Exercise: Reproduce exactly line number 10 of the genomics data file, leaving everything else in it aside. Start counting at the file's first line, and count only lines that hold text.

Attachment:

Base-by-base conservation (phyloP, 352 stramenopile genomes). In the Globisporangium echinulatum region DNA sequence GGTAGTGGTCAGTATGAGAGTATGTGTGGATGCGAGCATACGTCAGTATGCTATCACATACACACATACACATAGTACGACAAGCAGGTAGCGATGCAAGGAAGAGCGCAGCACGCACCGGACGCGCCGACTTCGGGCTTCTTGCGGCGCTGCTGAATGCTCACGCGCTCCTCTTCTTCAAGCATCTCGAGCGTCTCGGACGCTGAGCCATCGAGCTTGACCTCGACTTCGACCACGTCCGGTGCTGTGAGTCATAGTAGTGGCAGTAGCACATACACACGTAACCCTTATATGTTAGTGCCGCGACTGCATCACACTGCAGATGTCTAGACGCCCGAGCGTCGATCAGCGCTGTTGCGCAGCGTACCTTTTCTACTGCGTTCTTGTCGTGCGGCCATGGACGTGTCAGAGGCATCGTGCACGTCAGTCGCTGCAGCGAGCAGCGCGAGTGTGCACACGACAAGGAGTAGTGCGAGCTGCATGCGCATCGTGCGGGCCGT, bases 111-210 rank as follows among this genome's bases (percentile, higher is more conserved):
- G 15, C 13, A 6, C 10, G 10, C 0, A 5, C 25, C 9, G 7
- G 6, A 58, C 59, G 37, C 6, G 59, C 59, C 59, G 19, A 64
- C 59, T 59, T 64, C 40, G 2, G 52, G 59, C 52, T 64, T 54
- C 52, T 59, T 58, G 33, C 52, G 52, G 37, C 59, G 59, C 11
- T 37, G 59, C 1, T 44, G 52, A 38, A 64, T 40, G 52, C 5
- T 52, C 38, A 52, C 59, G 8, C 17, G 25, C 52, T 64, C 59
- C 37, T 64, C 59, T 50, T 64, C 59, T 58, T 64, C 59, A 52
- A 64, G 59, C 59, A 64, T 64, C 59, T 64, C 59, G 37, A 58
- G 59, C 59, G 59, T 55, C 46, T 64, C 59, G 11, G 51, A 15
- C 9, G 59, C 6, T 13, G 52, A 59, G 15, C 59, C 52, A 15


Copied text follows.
- G 59, C 59, G 59, T 55, C 46, T 64, C 59, G 11, G 51, A 15